The radiative recombination process has nothing to do with the source of non-equilibrium carriers, but is closely related to the physical properties of the material. Radiation recombination can be produced directly by the recombination of electrons and holes between bands, or by intermediate energy levels formed by crystal defects, doped impurities and impurity polymers. In actual semiconductor materials, there is not only one type of radiation recombination, nor all types of radiation recombination, but there can be several types of radiation recombination.
(1) Interband radiation recombination
Inter-band radiation recombination is the direct transition of electrons in the conduction band to the valence band and the recombination of holes in the valence band. The energy of the emitted photons is close to the band gap Eg of the semiconductor material. Interband radiation recombination is the inverse process of intrinsic absorption. Interband radiation recombination is achieved by the recombination of electrons and holes at those energy levels close to the edge of the band. Due to the thermal distribution of carriers, electrons are not completely at the bottom of the conduction band, and holes are not completely at the top of the valence band, so the combined emission spectrum has a certain width.
According to the different energy band structures of semiconductor materials, inter-band recombination can be divided into direct radiation recombination and indirect radiation recombination (as shown in Figure 1). For semiconductors that undergo direct energy gap recombination, the conduction band minimum and valence band maximum occur at the same point in the Brillouin zone, that is, have the same k value. The quantum transition process requires that the electron must observe the energy conservation and Quasi-momentum conservation. In the process of direct transition, the quasi-momentum conservation of electrons is easy to satisfy, so the transition probability is high, and the luminous efficiency of direct radiation recombination is high. Most HE-V compound semiconductors have a band structure with a direct band gap and are important luminescent materials. For semiconductors with indirect energy gaps, the minimum conduction band and the maximum valence band do not occur at the same point in the Brillouin zone, but have different k values. Therefore, this transition is a non-vertical transition. In the transition process, the wave number of photons is much smaller than that of electrons. Therefore, the quasi-momentum conservation requirement
A third party must participate, that is, it must be accompanied by the absorption or emission of phonons during the transition. For non-vertical transitions, on the one hand, it involves the interaction of electrons and electromagnetic radiation, and on the other, it involves the interaction of electrons and crystal lattices. In theory, this is a two-level process, a process with a much lower probability than the vertical transition, so the luminous efficiency of indirect radiation recombination is much lower than that of direct radiation recombination. Ge, Si and GaP, AIAs and AlSb in Group III-V compounds belong to this category. Although the probability of indirect radiation recombination transition is very low, if appropriate impurities are added to this type of material, the recombination probability can also be changed and the luminous efficiency can be improved. For example, the doping of nitrogen or oxygen into gallium phosphide will form isoelectron traps, which greatly increases the probability of recombination of electrons and holes, and significantly improves the luminous efficiency of gallium phosphide, making it an important luminescent material .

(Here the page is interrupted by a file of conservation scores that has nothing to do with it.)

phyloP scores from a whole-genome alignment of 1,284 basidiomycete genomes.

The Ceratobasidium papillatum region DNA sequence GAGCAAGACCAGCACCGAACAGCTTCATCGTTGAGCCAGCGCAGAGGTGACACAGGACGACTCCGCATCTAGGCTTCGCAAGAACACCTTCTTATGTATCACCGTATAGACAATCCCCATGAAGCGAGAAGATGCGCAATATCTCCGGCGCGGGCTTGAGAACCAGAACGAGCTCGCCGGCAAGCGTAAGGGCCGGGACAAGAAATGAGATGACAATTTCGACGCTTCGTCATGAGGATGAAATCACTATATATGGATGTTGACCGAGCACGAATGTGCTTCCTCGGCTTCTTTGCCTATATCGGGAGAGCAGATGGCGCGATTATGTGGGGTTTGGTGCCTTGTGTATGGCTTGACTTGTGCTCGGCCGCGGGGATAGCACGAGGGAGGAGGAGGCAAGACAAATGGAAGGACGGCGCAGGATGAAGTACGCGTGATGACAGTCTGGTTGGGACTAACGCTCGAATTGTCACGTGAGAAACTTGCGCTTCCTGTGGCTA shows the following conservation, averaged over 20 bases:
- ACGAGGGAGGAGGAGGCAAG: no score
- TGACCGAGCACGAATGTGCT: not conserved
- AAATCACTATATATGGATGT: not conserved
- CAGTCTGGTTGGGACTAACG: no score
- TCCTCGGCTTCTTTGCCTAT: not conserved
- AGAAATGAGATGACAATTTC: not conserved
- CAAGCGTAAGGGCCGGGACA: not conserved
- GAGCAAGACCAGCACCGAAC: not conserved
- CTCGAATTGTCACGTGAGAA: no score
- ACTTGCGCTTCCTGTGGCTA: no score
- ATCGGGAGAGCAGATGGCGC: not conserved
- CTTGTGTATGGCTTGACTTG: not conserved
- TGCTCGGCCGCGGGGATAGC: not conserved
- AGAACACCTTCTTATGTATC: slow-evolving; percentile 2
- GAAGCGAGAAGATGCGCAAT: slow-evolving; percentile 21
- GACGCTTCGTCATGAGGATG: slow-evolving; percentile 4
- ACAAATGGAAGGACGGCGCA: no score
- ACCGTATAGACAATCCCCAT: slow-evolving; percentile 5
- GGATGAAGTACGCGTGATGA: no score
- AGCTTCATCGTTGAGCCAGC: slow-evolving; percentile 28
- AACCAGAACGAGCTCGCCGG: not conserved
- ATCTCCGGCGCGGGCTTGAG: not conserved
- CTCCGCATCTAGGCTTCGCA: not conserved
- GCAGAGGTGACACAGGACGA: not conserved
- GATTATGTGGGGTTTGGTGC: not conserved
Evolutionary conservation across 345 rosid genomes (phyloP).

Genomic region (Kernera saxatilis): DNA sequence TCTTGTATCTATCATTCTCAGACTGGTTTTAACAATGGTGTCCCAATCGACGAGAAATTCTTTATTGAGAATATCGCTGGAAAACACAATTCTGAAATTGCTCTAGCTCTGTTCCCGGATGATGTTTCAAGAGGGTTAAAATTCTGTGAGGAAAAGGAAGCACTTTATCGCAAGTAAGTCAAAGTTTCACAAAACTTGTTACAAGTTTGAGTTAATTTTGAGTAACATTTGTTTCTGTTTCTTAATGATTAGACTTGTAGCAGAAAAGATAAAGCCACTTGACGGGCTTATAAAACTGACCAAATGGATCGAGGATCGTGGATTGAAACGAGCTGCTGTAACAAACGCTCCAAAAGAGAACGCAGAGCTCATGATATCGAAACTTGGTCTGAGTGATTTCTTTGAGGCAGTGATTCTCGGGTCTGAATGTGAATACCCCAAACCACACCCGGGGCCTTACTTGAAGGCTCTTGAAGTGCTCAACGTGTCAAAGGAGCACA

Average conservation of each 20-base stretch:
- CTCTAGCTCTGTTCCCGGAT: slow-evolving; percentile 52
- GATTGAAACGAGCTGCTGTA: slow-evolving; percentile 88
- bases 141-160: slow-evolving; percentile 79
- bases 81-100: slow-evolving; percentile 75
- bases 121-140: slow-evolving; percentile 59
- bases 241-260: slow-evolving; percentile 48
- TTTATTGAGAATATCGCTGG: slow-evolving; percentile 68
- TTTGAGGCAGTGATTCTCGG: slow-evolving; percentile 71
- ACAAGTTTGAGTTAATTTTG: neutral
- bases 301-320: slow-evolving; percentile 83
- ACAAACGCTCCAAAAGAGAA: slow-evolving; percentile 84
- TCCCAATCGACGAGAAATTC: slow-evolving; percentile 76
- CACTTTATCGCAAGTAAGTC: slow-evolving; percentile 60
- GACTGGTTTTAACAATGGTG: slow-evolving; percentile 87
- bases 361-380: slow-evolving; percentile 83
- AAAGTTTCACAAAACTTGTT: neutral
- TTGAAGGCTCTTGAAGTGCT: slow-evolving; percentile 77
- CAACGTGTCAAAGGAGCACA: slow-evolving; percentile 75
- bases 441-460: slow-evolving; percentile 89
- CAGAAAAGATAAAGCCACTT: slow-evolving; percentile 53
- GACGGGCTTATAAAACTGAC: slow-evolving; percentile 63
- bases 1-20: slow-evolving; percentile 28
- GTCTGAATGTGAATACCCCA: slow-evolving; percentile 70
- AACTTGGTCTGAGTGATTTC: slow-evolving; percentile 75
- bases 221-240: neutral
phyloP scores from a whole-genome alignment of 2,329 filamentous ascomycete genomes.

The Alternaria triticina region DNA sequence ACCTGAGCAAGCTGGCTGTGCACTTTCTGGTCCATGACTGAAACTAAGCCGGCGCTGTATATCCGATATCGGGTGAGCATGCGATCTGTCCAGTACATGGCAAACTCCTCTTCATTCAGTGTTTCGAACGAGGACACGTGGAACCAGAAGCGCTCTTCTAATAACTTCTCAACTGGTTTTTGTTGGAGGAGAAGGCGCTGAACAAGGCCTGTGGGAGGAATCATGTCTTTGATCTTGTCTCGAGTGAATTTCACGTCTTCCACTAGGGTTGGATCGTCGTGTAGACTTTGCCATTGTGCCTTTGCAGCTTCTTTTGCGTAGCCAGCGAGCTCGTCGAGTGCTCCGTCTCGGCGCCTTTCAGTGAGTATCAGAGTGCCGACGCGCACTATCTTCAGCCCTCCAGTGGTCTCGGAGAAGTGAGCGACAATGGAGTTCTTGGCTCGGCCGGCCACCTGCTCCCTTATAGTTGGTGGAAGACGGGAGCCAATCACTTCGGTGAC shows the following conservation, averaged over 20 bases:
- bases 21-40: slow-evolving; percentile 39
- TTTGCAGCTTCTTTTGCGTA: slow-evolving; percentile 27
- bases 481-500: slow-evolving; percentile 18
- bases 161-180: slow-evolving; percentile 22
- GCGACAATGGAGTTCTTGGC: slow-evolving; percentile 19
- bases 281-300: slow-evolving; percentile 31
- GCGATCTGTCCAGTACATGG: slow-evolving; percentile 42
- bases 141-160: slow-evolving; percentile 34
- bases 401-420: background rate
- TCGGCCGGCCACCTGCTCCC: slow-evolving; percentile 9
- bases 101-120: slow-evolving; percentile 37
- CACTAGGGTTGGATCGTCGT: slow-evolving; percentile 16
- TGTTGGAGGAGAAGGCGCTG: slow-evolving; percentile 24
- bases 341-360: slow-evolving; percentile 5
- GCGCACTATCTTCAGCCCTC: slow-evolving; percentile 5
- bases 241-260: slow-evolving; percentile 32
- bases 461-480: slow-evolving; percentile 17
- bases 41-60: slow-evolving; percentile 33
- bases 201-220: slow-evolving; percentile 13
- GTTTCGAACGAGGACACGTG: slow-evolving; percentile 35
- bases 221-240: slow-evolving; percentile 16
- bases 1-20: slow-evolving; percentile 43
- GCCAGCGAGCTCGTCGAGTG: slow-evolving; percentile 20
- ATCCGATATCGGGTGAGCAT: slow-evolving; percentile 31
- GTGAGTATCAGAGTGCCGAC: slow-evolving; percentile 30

(2) Recombination between shallow energy level and main band
The recombination between the main band and the shallow energy level is shown in Figure 2. It can be a recombination between a shallow donor and a valence band hole or a shallow acceptor and a conduction band electron. Because the ionization energy of the shallow donor (receiver) is very small (usually a few millielectron volts), it is often difficult to distinguish from the inter-band transition, but the experiment proves that the photon energy of this radiation is always smaller than the forbidden band width, so It is not caused by inter-band composite luminescence. It can generally be considered as the recombination of holes in the valence band and electrons trapped at the shallow donor level or the recombination of conduction band electrons and holes trapped at the shallow acceptor level. The light-emitting process is first conduction band electrons. It is trapped in a localized energy level, and then the electrons and valence band holes on this localized energy level recombine to emit light. This kind of light emission is also called edge luminescence. Experiments have shown that these localized energy levels may be physical defects (vacancies or gaps) in the crystal.
(3) Donor-acceptor pair (D-A pair) compound
The recombination between donor and acceptor is the recombination between electrons captured by the donor and holes captured by the acceptor. In the recombination process, photons are emitted, and the energy of the photons is less than the band gap. This is an important recombination luminescence mechanism in which the radiant energy is less than the forbidden band width. This recombination is also called D-A pair recombination. When the donor impurity and acceptor impurity enter the lattice point with substitution atoms at the same time and form close neighbors, these grouped pairs of donor and acceptor systems are relatively close, and the wave functions overlap each other, which makes the donor and acceptor independent of each other. The city field disappears to form a dipole potential field, which is combined into a donor-acceptor pair joint luminous center, which is called a DA pair. The energy level of D-A to the luminous center is shown in Figure 3. The donor captures the electrons, and the acceptor captures the holes, both of which are in an electrically neutral state. After the electrons on the donor recombine with the holes on the acceptor, the donor is again positively charged, and the acceptor is again negatively charged. Therefore, the D-A pair recombination process is a process of generating ionized donor-acceptor pairs in a neutral configuration, so recombination has a Coulomb effect. The strength of the Coulomb effect in the transition depends on the distance between the donor and the acceptor.